Porcupine Tree - "The Incident" (CD)
"The Incident" track listing:
1. The Incident (55:15)
I. Occam's Razor (1:55)
II. The Blind House (5:47)
III. Great Expectations (1:26)
IV. Kneel and Disconnect (2:03)
V. Drawing the Line (4:43)
VI. The Incident (5:20)
VII. Your Unpleasant Family (1:48)
VIII. The Yellow Windows of the Evening Train (2:00)
IX. Time Flies (11:40)
X. Degree Zero of Liberty (1:45)
XI. Octane Twisted (5:03)
XII. The Séance (2:39)
XIII. Circle of Manias (2:18)
XIV. I Drive the Hearse (6:41)
1. Flicker (3:42)
2. Bonnie the Cat (5:45)
3. Black Dahlia (3:40)
4. Remember Me Lover (7:28)
Reviewed by PorcupineTreeFan on November 11, 2009
Porcupine Tree has had a long career and has produced many interesting and thought-provoking albums. Their newest album, “The Incident,” represents all that Porcupine Tree has accomplished to date, yet still provides enough to surprise and amaze die-hard Porcupine Tree fans, as well as new listeners. After all, this is the band’s 10th album and the band as a whole has proven themselves as elite musicians who can stand the test of time.
While the band is considered progressive rock, it is important not to compare Porcupine Tree with other “prog” bands like Dream Theater. Porcupine Tree is not interested in showing off by playing non-stop instrumental solos. They are more interested in the sounds and layers that make up a particular song. This multidimensional approach makes for a wonderful listening experience because the listener is able to detect certain sounds and aspects of the music over time.
Porcupine Tree is also well known for being experimental and, in particular, the use of metal in the past few albums. Porcupine Tree has a large fan base in the metal community, but should not be mistaken as strictly a metal band. Porcupine Tree is a band who experiments with metal, adding more to their already established progressive, melancholic, ambient, and melodic sound.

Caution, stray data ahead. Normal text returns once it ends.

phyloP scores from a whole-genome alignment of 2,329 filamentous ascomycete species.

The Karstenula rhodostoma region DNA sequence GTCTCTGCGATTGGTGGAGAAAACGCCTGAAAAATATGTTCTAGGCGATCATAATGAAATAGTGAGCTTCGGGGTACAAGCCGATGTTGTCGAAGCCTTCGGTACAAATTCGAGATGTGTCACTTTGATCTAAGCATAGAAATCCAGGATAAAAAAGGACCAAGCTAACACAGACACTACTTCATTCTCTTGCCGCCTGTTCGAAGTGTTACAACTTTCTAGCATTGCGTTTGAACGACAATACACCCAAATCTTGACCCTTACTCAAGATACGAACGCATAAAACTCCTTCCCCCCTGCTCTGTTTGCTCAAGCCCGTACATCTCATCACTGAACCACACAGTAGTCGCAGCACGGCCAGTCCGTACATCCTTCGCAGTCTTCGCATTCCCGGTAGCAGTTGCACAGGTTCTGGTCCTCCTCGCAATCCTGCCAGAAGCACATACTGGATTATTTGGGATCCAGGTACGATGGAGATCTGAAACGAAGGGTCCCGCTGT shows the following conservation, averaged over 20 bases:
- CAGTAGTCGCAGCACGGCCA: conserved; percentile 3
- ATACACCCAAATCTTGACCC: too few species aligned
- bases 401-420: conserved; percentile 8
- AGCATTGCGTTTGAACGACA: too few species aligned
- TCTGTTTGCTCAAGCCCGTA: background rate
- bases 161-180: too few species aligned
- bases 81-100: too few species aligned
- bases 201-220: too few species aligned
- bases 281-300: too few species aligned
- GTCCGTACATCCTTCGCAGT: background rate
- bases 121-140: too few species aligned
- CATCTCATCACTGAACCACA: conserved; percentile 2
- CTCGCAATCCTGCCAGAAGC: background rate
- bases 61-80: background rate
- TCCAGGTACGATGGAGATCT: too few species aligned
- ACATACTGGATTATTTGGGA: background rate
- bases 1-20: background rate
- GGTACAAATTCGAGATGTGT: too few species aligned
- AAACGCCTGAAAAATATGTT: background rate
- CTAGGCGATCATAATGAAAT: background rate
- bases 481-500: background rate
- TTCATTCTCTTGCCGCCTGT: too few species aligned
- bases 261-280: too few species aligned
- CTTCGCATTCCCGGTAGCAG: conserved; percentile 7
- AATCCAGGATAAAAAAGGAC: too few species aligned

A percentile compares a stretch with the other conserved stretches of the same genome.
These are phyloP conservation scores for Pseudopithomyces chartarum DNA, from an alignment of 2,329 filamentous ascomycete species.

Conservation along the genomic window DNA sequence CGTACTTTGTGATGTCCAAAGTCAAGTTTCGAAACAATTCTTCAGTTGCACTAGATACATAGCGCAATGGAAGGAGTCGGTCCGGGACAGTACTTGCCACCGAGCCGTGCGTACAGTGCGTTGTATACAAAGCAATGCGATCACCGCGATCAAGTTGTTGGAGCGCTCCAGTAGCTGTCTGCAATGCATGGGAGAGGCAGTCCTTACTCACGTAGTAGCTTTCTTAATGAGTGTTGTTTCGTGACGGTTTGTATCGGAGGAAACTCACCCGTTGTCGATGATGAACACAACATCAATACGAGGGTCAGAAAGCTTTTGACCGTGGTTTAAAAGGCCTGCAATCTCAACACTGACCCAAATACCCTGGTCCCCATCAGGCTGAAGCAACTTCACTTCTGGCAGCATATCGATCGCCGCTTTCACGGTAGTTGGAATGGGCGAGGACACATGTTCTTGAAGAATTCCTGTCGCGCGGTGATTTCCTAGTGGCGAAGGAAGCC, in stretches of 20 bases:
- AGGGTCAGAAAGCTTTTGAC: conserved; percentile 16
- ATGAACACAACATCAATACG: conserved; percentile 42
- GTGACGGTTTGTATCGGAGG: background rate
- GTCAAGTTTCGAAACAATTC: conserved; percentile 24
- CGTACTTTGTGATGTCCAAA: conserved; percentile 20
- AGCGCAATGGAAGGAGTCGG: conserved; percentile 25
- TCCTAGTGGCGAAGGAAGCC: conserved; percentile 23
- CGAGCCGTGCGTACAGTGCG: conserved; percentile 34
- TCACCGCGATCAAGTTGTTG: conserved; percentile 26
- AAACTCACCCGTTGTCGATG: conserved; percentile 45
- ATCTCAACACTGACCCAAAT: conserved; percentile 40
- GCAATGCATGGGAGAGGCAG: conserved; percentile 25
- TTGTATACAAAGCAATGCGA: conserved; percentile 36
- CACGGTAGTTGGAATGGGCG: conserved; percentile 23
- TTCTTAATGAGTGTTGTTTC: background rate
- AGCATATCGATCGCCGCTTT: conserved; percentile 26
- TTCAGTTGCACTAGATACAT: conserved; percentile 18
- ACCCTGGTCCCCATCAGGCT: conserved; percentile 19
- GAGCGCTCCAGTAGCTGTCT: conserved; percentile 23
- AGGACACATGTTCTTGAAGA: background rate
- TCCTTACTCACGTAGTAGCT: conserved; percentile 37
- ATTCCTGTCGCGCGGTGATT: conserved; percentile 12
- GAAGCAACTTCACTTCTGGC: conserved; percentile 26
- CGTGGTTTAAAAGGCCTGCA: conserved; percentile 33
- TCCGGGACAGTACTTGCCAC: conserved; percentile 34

If you are unfamiliar with this band, but enjoy bands like Opeth, Mastodon, Radiohead, The Mars Volta, Dream Theater, Rush, Yes, and Pink Floyd, then you should give this band a serious listen. For simplicity sake, I will go through the showcased album track by track. It is also important to note that “The Incident” is a two disk album, where the first disk is the whole movement known as “The Incident” and the second disk features four separate songs that are not part of the main song cycle.
The first disk starts off with the track “Occam’s Razor,” which is a short instrumental track that hits heavy with guitar, which will surely draw the attention of listener very closely. As the track progresses, it mellows out, leaving this eerie sound which quickly transitions to the second track “The Blind House.”
“The Blind House” is one of the strongest tracks on the first disk. This track utilizes the band's use of metal, with some sections of the song consisting of heavy instrumentals. Steven Wilson’s vocals are light and haunting. The chorus of the track is intense, with Wilson’s vocals soaring off of layers of instrumentals. Like “Occam’s Razor,” this song fades toward the end with an eerie ghost-like sound, before returning to a brief heavy sounding blasting of music.